The UK government seems to be re-thinking its policy of not investing in any software projects.
Soon after being elected, the Tory/LibDem coalition decided that it could save a bit of cash by not having any expensive computer projects. Even upgrading from Internet Exploder 6 was considered too costly.
Now the UK government’s deputy Chief Information Officer has outlined plans to hand public sector IT contracts over to small businesses and suppliers of open-source and cloud-based networks.
Speaking at the 360IT conference in London on Wednesday, Bill McCluggage said that there would be much greater transparency over IT procurement. Tenders and contracts would be published online, he said.
According to ZDNet McCluggage said the administration’s policy is to promote small business procurement so that a quarter of government contracts should be awarded to SMEs.
The move can be seen as a smack on the nose with a rolled up newspaper to the last government, and the Tory government before it, which liked to give lucrative computer contracts to large system integrators.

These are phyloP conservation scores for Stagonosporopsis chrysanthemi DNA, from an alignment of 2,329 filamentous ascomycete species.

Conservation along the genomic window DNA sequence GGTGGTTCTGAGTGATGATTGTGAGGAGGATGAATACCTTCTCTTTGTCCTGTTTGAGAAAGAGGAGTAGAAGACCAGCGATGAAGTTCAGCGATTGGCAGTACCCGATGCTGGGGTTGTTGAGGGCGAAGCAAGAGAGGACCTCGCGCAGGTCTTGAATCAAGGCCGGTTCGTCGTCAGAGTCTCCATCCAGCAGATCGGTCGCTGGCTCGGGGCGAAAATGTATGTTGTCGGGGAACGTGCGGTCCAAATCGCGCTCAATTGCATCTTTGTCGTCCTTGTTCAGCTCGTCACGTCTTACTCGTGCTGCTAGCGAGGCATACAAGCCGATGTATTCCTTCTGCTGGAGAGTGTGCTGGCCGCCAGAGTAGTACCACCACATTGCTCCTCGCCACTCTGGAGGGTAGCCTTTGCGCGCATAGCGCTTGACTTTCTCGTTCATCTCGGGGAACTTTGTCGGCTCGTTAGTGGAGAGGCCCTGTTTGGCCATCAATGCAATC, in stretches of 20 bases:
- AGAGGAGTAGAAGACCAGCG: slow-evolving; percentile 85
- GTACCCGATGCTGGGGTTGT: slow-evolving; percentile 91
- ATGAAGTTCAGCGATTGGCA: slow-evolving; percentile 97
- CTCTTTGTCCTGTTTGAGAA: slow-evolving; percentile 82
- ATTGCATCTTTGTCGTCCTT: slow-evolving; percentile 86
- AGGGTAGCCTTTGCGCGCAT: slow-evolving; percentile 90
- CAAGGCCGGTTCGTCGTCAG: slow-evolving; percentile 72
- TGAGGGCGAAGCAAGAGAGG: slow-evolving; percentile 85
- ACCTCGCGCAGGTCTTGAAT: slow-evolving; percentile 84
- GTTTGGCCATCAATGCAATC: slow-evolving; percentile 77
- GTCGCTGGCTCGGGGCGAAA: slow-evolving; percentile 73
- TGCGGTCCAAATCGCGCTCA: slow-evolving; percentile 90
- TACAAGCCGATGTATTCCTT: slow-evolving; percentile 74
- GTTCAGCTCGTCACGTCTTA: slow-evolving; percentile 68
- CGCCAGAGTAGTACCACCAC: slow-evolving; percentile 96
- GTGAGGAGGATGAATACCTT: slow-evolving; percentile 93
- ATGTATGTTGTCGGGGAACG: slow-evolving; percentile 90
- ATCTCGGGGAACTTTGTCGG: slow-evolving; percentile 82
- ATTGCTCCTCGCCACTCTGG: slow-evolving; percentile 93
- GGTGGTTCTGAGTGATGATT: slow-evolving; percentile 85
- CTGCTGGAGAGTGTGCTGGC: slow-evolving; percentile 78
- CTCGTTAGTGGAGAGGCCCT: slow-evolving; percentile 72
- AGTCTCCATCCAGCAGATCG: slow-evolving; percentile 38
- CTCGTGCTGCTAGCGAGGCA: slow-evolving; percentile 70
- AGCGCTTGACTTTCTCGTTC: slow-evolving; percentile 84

IT projects across all departments were being reassessed in a bid to cut the bill for central government IT, which currently stands at more than £7 billion.
While contracts with a price tag of less than £50 million will remain largely unaffected, larger schemes would be broken up into smaller projects worth no more than £100 million each.
This all sounds good, but since all new IT projects costing more than £1 million are still on hold it all seems academic.
McCluggage said that when the government does start buying IT contracts again, it would be easier for open-source suppliers to compete for contracts, making the public sector less reliant on individual suppliers, or locked into proprietary systems.
He hinted that there might be a move towards cloud-based solutions to escape licensing restrictions.
McLuggage was concerned that the government had 600,000 desktop licences for one desktop productivity tool and wanted to resize government to re-use assets which it already had without the lock-in of new licences.